Oil prices edged higher on Thursday as the U.S. dollar slipped following weaker-than-expected U.S. non-farm payrolls data.
Poll indications that Greek citizens were expected to back a cash-for-reforms deal in a referendum on Sunday added to the bullish momentum, traders said.
Traders were also keeping a close eye on nuclear talks between Western powers and Iran, looking for any sign of a deal to lift sanctions on the oil-rich nation.
Brent futures were trading 60 cents higher at $62.61 per barrel at 1247 GMT. Front-month U.S. crude futures were up 18 cents at $57.14 per barrel.
The payrolls data weighed on the U.S. currency, which in turn lent support to dollar-priced oil. The figures showed U.S. job growth slowed in June and Americans left the labour force in droves.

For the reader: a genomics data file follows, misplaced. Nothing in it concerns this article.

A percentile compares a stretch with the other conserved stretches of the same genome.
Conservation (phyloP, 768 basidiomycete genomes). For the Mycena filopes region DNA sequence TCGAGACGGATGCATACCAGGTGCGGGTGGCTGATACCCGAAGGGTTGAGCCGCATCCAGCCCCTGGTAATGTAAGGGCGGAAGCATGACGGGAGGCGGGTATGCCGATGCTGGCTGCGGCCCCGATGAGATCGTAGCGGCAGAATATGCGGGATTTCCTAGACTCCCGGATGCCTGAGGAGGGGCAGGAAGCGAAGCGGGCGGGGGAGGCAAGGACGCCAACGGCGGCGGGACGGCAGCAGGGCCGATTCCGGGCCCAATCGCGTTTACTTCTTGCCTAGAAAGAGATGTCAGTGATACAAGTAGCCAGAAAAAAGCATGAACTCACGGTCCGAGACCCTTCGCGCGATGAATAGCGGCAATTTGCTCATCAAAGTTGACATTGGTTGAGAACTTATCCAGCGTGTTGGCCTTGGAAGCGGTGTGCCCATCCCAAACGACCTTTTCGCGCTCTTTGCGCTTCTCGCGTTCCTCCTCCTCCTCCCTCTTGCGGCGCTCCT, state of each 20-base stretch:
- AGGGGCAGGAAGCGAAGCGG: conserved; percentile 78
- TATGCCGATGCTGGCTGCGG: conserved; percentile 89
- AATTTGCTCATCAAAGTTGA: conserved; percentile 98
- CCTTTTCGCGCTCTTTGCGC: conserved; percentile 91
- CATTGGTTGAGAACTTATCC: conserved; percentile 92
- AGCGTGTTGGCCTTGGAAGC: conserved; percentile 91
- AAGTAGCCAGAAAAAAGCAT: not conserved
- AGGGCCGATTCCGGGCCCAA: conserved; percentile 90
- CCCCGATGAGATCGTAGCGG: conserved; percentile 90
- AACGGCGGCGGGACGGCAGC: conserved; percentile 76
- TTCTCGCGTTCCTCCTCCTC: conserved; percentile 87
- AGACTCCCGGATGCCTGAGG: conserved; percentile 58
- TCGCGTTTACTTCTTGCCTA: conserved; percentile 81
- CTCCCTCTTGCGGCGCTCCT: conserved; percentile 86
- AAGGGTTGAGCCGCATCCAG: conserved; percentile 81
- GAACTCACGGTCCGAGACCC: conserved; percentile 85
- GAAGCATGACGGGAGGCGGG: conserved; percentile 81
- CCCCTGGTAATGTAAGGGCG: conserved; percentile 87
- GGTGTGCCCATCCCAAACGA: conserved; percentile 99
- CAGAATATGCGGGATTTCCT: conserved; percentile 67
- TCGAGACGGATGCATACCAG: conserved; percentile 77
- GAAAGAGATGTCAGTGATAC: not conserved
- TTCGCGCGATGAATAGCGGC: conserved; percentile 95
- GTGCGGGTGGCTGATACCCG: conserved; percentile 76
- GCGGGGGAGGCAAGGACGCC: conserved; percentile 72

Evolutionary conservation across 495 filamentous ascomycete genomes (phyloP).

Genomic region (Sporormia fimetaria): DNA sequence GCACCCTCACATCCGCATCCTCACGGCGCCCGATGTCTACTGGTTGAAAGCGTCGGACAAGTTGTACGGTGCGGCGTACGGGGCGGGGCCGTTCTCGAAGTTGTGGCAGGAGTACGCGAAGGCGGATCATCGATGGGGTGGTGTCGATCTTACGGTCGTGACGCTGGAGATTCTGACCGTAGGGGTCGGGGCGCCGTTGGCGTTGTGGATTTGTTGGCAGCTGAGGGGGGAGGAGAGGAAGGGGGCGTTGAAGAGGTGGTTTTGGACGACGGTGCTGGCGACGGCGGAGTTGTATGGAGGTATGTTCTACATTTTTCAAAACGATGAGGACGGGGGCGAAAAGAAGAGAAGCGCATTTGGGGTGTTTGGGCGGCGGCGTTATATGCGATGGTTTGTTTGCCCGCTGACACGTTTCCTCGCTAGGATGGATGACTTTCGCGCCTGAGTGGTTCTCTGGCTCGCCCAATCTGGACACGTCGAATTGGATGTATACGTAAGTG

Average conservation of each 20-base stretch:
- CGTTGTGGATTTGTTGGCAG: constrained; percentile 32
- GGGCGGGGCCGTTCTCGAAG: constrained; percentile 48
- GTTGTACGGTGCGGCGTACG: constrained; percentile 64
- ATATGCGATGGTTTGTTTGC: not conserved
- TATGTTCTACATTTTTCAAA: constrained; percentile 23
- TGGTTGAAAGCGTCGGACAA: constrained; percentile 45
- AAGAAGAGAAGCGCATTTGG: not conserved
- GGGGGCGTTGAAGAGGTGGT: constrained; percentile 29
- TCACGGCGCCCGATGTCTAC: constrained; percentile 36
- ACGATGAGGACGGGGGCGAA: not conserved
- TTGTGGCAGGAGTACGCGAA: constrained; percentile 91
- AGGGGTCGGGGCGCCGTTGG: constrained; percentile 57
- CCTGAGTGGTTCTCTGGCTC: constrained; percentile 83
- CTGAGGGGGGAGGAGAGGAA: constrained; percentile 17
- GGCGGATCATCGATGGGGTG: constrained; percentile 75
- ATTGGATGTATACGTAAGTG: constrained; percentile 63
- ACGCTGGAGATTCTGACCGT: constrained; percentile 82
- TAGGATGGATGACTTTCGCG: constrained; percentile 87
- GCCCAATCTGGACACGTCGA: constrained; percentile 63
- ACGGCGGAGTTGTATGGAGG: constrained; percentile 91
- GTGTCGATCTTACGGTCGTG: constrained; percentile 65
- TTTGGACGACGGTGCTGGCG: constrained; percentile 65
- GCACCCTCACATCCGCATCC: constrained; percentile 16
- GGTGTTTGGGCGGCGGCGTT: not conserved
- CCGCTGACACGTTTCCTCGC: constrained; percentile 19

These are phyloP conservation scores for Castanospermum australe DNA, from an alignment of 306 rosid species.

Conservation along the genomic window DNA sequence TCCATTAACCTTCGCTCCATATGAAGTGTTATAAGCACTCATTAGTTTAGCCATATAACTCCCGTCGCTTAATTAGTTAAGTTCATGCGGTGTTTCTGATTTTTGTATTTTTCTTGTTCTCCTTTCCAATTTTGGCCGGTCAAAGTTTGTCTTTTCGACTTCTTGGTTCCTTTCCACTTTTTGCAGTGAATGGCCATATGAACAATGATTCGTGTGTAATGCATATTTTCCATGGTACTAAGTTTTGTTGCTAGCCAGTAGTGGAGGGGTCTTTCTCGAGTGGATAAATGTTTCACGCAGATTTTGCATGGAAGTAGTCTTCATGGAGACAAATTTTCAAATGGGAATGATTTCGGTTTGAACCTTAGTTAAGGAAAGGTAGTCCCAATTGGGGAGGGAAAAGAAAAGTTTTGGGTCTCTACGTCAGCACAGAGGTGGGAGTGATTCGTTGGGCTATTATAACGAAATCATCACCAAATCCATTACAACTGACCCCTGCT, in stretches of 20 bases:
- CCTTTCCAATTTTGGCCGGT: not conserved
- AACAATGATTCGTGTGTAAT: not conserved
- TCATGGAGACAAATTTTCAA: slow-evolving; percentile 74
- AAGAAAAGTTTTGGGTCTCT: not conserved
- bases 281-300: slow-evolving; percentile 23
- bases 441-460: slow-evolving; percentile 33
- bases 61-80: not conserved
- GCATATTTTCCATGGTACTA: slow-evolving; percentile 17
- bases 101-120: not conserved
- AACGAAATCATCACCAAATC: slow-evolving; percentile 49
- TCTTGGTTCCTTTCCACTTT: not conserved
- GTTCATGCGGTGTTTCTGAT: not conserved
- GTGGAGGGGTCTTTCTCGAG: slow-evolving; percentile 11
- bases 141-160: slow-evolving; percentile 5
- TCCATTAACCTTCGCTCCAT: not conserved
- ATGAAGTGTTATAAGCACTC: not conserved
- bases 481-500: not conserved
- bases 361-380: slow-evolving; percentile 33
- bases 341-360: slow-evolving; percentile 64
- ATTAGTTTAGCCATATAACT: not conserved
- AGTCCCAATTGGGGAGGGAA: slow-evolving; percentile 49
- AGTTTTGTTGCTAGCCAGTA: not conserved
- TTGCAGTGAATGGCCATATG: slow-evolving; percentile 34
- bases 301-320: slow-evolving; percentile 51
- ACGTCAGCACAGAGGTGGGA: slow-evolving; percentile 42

Oil prices had slumped between 2.5 and 4 percent on Wednesday after a surprise weekly rise in U.S. crude inventories, the first build since April. [EIA/S]
The stock increase came on the back of strong U.S. production.
“Overall, production was supported by increased output from the Gulf of Mexico,” Barclays said in a note following the publication of the inventories data.